Next to her chromium work, Wetterhahn’s longest-lasting scientific mark was the NIEHS grant she won in 1995 to establish the Dartmouth Toxic Metals program. The project studied the effects of heavy metals at locations in Vermont and New Hampshire designated as US federal Superfund sites—areas where the Environmental Protection Agency will oversee cleanup. The $7 million grant was the largest in Dartmouth’s history, and the program continued until March 2022.
It wasn’t the dollar amount that made the project unique, however. It was Wetterhahn’s interdisciplinary approach. Large-scale team science was in its infancy and almost totally foreign to chemistry.
“She sent out an email to people in all these departments,” recalls USC’s Folt, who was then a young biology professor at Dartmouth. Wetterhahn included biologists, physicists, and medical doctors. Folt remembers the email saying something simple, like, “If you’re interested in metals, come to a meeting.” She recalls the meeting room being filled.
Folt, who became a principal investigator on the project, says it was a testament to Wetterhahn’s reputation that so many people trusted her leadership and wanted to be part of the project.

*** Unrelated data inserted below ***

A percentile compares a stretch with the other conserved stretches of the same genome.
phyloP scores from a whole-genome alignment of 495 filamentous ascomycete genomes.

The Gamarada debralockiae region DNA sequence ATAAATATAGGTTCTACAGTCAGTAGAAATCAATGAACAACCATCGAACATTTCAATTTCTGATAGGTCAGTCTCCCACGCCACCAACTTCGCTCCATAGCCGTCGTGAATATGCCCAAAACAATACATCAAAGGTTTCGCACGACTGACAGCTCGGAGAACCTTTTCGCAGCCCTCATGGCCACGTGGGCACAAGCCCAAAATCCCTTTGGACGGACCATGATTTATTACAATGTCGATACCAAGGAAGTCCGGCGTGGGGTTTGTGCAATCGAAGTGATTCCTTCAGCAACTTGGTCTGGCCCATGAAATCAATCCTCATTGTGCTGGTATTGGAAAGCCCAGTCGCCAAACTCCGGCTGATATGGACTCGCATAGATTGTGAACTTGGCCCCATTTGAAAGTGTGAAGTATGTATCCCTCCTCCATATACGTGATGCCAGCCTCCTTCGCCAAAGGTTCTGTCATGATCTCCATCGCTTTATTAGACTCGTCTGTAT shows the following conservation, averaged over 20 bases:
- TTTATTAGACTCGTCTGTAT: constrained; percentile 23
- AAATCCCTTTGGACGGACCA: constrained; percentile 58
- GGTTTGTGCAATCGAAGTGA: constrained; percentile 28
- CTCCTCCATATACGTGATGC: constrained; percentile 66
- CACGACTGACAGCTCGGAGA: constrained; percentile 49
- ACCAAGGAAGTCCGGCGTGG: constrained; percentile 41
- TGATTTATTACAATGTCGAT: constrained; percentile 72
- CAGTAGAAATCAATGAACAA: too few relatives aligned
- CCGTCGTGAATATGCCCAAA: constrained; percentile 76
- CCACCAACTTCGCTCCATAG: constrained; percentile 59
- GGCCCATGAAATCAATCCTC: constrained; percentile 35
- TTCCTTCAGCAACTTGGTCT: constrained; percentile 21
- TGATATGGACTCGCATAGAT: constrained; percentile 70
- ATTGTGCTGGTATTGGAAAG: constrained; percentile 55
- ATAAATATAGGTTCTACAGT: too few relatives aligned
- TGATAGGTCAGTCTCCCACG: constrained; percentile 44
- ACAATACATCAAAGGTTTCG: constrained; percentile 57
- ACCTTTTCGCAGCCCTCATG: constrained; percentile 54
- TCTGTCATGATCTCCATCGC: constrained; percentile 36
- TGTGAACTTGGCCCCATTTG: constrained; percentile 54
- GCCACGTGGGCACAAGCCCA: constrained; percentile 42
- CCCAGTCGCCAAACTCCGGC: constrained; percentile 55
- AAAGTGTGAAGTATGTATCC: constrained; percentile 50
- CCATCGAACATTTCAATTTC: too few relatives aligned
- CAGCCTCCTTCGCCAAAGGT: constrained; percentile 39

The project also showed Wetterhahn’s innovative approach to science.
“She was absolutely a pioneer in big-team, interdisciplinary, problem-based science,” Folt says, adding that Wetterhahn also understood the need to address public policy and community education in research programs on this scale.
Wetterhahn talked about the Superfund project in 1996 with reporter Karen Endicott of Dartmouth Alumni Magazine. The article was never published, but Endicott used some of the material in a story about Wetterhahn’s death and shared her interview notes with C&EN. Wetterhahn told Endicott she liked the Superfund project “as a model for how we can bring together people from different departments and schools,” according to those notes. And she affirmed her commitment to an interdisciplinary approach: “If I have to learn chemistry, biophysical kinetics, whatever I need to understand a problem, I’ll do it,” Wetterhahn told Endicott, according to the notes.
One researcher continuing some of Wetterhahn’s work is metal toxicity researcher Ke Jian “Jim” Liu of the University of New Mexico. In the 1990s, Liu was a professor at Dartmouth using electron paramagnetic resonance spectroscopy to study the effects of heavy metals like chromium in the body. He called Wetterhahn after reading one of her papers, and she proposed a collaboration. They had been working for only about a year when Wetterhahn got sick, but he is still working on those questions.
Liu, the immediate past president of the metal research section of the Society of Toxicology, says Wetterhahn was a leader, helping people see how important metals are in human health and understanding the need for an interdisciplinary attack on those problems. “I wish Karen was still doing this,” he says.